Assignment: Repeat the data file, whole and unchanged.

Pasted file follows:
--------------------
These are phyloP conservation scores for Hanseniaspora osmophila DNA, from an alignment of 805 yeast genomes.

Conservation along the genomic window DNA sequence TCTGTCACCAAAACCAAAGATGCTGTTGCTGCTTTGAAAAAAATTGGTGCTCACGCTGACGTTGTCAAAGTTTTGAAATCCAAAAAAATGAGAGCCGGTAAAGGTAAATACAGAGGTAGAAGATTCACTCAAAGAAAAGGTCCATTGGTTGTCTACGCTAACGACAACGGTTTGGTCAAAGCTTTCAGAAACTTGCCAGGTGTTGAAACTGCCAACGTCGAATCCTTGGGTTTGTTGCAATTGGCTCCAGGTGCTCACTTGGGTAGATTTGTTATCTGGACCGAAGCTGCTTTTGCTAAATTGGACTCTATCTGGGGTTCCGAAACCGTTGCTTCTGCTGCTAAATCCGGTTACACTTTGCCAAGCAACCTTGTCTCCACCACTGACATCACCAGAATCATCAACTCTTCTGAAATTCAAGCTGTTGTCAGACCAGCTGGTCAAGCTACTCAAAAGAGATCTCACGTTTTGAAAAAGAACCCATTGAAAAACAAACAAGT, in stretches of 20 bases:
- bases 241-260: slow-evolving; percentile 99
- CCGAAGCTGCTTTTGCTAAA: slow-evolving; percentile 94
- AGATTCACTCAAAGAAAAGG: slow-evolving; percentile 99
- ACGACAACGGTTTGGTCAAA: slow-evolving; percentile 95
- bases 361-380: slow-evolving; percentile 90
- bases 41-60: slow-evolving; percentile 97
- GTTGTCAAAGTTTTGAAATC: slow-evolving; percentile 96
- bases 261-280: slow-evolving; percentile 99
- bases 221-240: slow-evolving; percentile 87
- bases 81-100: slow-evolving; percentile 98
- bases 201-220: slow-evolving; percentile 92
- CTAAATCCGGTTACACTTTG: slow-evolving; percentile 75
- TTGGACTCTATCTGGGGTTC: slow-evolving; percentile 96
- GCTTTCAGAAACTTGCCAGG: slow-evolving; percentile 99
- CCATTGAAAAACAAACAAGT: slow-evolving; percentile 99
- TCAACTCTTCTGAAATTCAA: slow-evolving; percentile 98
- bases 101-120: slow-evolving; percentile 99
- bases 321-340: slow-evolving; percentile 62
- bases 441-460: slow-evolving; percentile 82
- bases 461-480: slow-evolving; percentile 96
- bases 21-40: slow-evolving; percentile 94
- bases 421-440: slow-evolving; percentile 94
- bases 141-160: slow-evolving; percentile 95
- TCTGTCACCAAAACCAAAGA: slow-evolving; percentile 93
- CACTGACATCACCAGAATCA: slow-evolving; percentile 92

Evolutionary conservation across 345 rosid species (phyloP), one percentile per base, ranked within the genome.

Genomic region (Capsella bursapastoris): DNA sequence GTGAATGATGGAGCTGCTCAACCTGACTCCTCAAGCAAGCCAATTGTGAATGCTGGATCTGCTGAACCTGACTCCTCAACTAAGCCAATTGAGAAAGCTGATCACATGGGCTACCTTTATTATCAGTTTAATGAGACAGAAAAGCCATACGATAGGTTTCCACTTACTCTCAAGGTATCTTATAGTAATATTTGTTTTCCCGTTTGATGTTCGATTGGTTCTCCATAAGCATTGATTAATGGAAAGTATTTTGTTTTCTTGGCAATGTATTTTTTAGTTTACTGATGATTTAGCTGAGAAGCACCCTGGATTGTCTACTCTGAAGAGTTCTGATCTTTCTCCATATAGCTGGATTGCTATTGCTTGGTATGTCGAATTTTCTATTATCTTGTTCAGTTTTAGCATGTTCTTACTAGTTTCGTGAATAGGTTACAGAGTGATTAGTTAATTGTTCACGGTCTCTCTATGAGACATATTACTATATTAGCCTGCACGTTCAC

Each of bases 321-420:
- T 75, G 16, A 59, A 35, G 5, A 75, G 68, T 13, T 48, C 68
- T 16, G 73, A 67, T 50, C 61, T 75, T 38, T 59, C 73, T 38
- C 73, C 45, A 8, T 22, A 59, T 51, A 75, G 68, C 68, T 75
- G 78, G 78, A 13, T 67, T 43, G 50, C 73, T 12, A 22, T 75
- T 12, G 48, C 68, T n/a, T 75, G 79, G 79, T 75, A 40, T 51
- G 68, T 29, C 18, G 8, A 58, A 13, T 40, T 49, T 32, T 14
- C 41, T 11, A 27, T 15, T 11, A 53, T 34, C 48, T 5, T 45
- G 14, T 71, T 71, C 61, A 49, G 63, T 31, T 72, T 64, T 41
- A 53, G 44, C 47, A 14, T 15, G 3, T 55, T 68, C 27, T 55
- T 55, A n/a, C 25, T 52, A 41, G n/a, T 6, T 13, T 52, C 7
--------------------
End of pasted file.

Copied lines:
These are phyloP conservation scores for Hanseniaspora osmophila DNA, from an alignment of 805 yeast genomes.

Conservation along the genomic window DNA sequence TCTGTCACCAAAACCAAAGATGCTGTTGCTGCTTTGAAAAAAATTGGTGCTCACGCTGACGTTGTCAAAGTTTTGAAATCCAAAAAAATGAGAGCCGGTAAAGGTAAATACAGAGGTAGAAGATTCACTCAAAGAAAAGGTCCATTGGTTGTCTACGCTAACGACAACGGTTTGGTCAAAGCTTTCAGAAACTTGCCAGGTGTTGAAACTGCCAACGTCGAATCCTTGGGTTTGTTGCAATTGGCTCCAGGTGCTCACTTGGGTAGATTTGTTATCTGGACCGAAGCTGCTTTTGCTAAATTGGACTCTATCTGGGGTTCCGAAACCGTTGCTTCTGCTGCTAAATCCGGTTACACTTTGCCAAGCAACCTTGTCTCCACCACTGACATCACCAGAATCATCAACTCTTCTGAAATTCAAGCTGTTGTCAGACCAGCTGGTCAAGCTACTCAAAAGAGATCTCACGTTTTGAAAAAGAACCCATTGAAAAACAAACAAGT, in stretches of 20 bases:
- bases 241-260: slow-evolving; percentile 99
- CCGAAGCTGCTTTTGCTAAA: slow-evolving; percentile 94
- AGATTCACTCAAAGAAAAGG: slow-evolving; percentile 99
- ACGACAACGGTTTGGTCAAA: slow-evolving; percentile 95
- bases 361-380: slow-evolving; percentile 90
- bases 41-60: slow-evolving; percentile 97
- GTTGTCAAAGTTTTGAAATC: slow-evolving; percentile 96
- bases 261-280: slow-evolving; percentile 99
- bases 221-240: slow-evolving; percentile 87
- bases 81-100: slow-evolving; percentile 98
- bases 201-220: slow-evolving; percentile 92
- CTAAATCCGGTTACACTTTG: slow-evolving; percentile 75
- TTGGACTCTATCTGGGGTTC: slow-evolving; percentile 96
- GCTTTCAGAAACTTGCCAGG: slow-evolving; percentile 99
- CCATTGAAAAACAAACAAGT: slow-evolving; percentile 99
- TCAACTCTTCTGAAATTCAA: slow-evolving; percentile 98
- bases 101-120: slow-evolving; percentile 99
- bases 321-340: slow-evolving; percentile 62
- bases 441-460: slow-evolving; percentile 82
- bases 461-480: slow-evolving; percentile 96
- bases 21-40: slow-evolving; percentile 94
- bases 421-440: slow-evolving; percentile 94
- bases 141-160: slow-evolving; percentile 95
- TCTGTCACCAAAACCAAAGA: slow-evolving; percentile 93
- CACTGACATCACCAGAATCA: slow-evolving; percentile 92

Evolutionary conservation across 345 rosid species (phyloP), one percentile per base, ranked within the genome.

Genomic region (Capsella bursapastoris): DNA sequence GTGAATGATGGAGCTGCTCAACCTGACTCCTCAAGCAAGCCAATTGTGAATGCTGGATCTGCTGAACCTGACTCCTCAACTAAGCCAATTGAGAAAGCTGATCACATGGGCTACCTTTATTATCAGTTTAATGAGACAGAAAAGCCATACGATAGGTTTCCACTTACTCTCAAGGTATCTTATAGTAATATTTGTTTTCCCGTTTGATGTTCGATTGGTTCTCCATAAGCATTGATTAATGGAAAGTATTTTGTTTTCTTGGCAATGTATTTTTTAGTTTACTGATGATTTAGCTGAGAAGCACCCTGGATTGTCTACTCTGAAGAGTTCTGATCTTTCTCCATATAGCTGGATTGCTATTGCTTGGTATGTCGAATTTTCTATTATCTTGTTCAGTTTTAGCATGTTCTTACTAGTTTCGTGAATAGGTTACAGAGTGATTAGTTAATTGTTCACGGTCTCTCTATGAGACATATTACTATATTAGCCTGCACGTTCAC

Each of bases 321-420:
- T 75, G 16, A 59, A 35, G 5, A 75, G 68, T 13, T 48, C 68
- T 16, G 73, A 67, T 50, C 61, T 75, T 38, T 59, C 73, T 38
- C 73, C 45, A 8, T 22, A 59, T 51, A 75, G 68, C 68, T 75
- G 78, G 78, A 13, T 67, T 43, G 50, C 73, T 12, A 22, T 75
- T 12, G 48, C 68, T n/a, T 75, G 79, G 79, T 75, A 40, T 51
- G 68, T 29, C 18, G 8, A 58, A 13, T 40, T 49, T 32, T 14
- C 41, T 11, A 27, T 15, T 11, A 53, T 34, C 48, T 5, T 45
- G 14, T 71, T 71, C 61, A 49, G 63, T 31, T 72, T 64, T 41
- A 53, G 44, C 47, A 14, T 15, G 3, T 55, T 68, C 27, T 55
- T 55, A n/a, C 25, T 52, A 41, G n/a, T 6, T 13, T 52, C 7